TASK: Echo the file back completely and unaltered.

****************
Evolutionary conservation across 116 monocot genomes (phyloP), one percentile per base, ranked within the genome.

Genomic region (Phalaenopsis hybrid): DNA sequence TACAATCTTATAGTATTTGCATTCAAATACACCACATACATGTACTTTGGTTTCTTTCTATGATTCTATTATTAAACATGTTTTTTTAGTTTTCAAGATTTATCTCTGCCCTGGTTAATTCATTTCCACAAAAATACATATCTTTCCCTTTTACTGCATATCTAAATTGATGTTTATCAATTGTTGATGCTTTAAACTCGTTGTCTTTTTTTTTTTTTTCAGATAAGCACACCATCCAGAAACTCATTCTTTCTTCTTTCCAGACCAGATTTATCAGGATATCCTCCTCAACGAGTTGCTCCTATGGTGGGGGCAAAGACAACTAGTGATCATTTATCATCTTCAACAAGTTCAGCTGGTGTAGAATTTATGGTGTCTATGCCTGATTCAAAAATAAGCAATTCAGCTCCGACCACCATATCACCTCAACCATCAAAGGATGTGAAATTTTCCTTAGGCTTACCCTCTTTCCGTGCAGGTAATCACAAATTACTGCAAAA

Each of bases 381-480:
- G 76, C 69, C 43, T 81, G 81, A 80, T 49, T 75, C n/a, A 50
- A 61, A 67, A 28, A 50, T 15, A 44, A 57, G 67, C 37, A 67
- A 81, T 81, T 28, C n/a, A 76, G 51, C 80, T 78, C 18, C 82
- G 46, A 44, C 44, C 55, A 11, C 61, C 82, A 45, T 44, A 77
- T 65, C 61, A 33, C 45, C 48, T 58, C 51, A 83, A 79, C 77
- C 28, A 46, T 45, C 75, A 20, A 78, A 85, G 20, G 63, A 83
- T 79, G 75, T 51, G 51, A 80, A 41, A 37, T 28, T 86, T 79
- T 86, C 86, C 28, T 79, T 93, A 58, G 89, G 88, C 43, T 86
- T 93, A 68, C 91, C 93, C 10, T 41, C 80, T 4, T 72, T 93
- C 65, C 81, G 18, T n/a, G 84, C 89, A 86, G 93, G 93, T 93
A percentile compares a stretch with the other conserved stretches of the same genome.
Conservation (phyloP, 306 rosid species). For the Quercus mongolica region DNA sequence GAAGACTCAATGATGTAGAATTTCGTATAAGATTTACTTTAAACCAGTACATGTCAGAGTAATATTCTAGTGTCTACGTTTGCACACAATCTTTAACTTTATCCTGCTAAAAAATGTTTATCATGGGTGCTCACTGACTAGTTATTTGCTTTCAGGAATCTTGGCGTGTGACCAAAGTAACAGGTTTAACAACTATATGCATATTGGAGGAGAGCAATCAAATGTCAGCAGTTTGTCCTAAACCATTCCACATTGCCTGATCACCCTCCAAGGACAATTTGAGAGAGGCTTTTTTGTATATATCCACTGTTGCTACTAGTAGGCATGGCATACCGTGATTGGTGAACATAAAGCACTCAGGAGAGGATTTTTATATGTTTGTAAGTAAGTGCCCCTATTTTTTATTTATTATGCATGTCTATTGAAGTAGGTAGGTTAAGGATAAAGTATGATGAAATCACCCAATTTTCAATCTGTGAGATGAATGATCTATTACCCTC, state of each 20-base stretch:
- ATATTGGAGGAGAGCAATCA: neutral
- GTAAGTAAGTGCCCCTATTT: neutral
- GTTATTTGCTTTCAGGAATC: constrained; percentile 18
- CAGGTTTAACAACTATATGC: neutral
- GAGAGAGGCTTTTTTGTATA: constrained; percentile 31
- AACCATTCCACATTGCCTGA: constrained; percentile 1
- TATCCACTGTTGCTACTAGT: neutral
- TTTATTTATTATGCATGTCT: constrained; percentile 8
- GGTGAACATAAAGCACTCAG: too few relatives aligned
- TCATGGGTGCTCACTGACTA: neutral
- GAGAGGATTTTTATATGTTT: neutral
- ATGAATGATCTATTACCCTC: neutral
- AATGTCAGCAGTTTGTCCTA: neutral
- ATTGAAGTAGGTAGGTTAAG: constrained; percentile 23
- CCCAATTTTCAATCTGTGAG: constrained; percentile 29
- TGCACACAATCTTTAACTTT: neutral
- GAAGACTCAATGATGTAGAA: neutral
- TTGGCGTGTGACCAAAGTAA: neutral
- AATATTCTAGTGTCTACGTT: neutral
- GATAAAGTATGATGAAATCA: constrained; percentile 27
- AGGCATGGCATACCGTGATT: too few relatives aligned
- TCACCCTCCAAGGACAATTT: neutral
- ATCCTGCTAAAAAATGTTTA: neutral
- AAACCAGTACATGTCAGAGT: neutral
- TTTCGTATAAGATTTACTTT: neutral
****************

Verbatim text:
Evolutionary conservation across 116 monocot genomes (phyloP), one percentile per base, ranked within the genome.

Genomic region (Phalaenopsis hybrid): DNA sequence TACAATCTTATAGTATTTGCATTCAAATACACCACATACATGTACTTTGGTTTCTTTCTATGATTCTATTATTAAACATGTTTTTTTAGTTTTCAAGATTTATCTCTGCCCTGGTTAATTCATTTCCACAAAAATACATATCTTTCCCTTTTACTGCATATCTAAATTGATGTTTATCAATTGTTGATGCTTTAAACTCGTTGTCTTTTTTTTTTTTTTCAGATAAGCACACCATCCAGAAACTCATTCTTTCTTCTTTCCAGACCAGATTTATCAGGATATCCTCCTCAACGAGTTGCTCCTATGGTGGGGGCAAAGACAACTAGTGATCATTTATCATCTTCAACAAGTTCAGCTGGTGTAGAATTTATGGTGTCTATGCCTGATTCAAAAATAAGCAATTCAGCTCCGACCACCATATCACCTCAACCATCAAAGGATGTGAAATTTTCCTTAGGCTTACCCTCTTTCCGTGCAGGTAATCACAAATTACTGCAAAA

Each of bases 381-480:
- G 76, C 69, C 43, T 81, G 81, A 80, T 49, T 75, C n/a, A 50
- A 61, A 67, A 28, A 50, T 15, A 44, A 57, G 67, C 37, A 67
- A 81, T 81, T 28, C n/a, A 76, G 51, C 80, T 78, C 18, C 82
- G 46, A 44, C 44, C 55, A 11, C 61, C 82, A 45, T 44, A 77
- T 65, C 61, A 33, C 45, C 48, T 58, C 51, A 83, A 79, C 77
- C 28, A 46, T 45, C 75, A 20, A 78, A 85, G 20, G 63, A 83
- T 79, G 75, T 51, G 51, A 80, A 41, A 37, T 28, T 86, T 79
- T 86, C 86, C 28, T 79, T 93, A 58, G 89, G 88, C 43, T 86
- T 93, A 68, C 91, C 93, C 10, T 41, C 80, T 4, T 72, T 93
- C 65, C 81, G 18, T n/a, G 84, C 89, A 86, G 93, G 93, T 93
A percentile compares a stretch with the other conserved stretches of the same genome.
Conservation (phyloP, 306 rosid species). For the Quercus mongolica region DNA sequence GAAGACTCAATGATGTAGAATTTCGTATAAGATTTACTTTAAACCAGTACATGTCAGAGTAATATTCTAGTGTCTACGTTTGCACACAATCTTTAACTTTATCCTGCTAAAAAATGTTTATCATGGGTGCTCACTGACTAGTTATTTGCTTTCAGGAATCTTGGCGTGTGACCAAAGTAACAGGTTTAACAACTATATGCATATTGGAGGAGAGCAATCAAATGTCAGCAGTTTGTCCTAAACCATTCCACATTGCCTGATCACCCTCCAAGGACAATTTGAGAGAGGCTTTTTTGTATATATCCACTGTTGCTACTAGTAGGCATGGCATACCGTGATTGGTGAACATAAAGCACTCAGGAGAGGATTTTTATATGTTTGTAAGTAAGTGCCCCTATTTTTTATTTATTATGCATGTCTATTGAAGTAGGTAGGTTAAGGATAAAGTATGATGAAATCACCCAATTTTCAATCTGTGAGATGAATGATCTATTACCCTC, state of each 20-base stretch:
- ATATTGGAGGAGAGCAATCA: neutral
- GTAAGTAAGTGCCCCTATTT: neutral
- GTTATTTGCTTTCAGGAATC: constrained; percentile 18
- CAGGTTTAACAACTATATGC: neutral
- GAGAGAGGCTTTTTTGTATA: constrained; percentile 31
- AACCATTCCACATTGCCTGA: constrained; percentile 1
- TATCCACTGTTGCTACTAGT: neutral
- TTTATTTATTATGCATGTCT: constrained; percentile 8
- GGTGAACATAAAGCACTCAG: too few relatives aligned
- TCATGGGTGCTCACTGACTA: neutral
- GAGAGGATTTTTATATGTTT: neutral
- ATGAATGATCTATTACCCTC: neutral
- AATGTCAGCAGTTTGTCCTA: neutral
- ATTGAAGTAGGTAGGTTAAG: constrained; percentile 23
- CCCAATTTTCAATCTGTGAG: constrained; percentile 29
- TGCACACAATCTTTAACTTT: neutral
- GAAGACTCAATGATGTAGAA: neutral
- TTGGCGTGTGACCAAAGTAA: neutral
- AATATTCTAGTGTCTACGTT: neutral
- GATAAAGTATGATGAAATCA: constrained; percentile 27
- AGGCATGGCATACCGTGATT: too few relatives aligned
- TCACCCTCCAAGGACAATTT: neutral
- ATCCTGCTAAAAAATGTTTA: neutral
- AAACCAGTACATGTCAGAGT: neutral
- TTTCGTATAAGATTTACTTT: neutral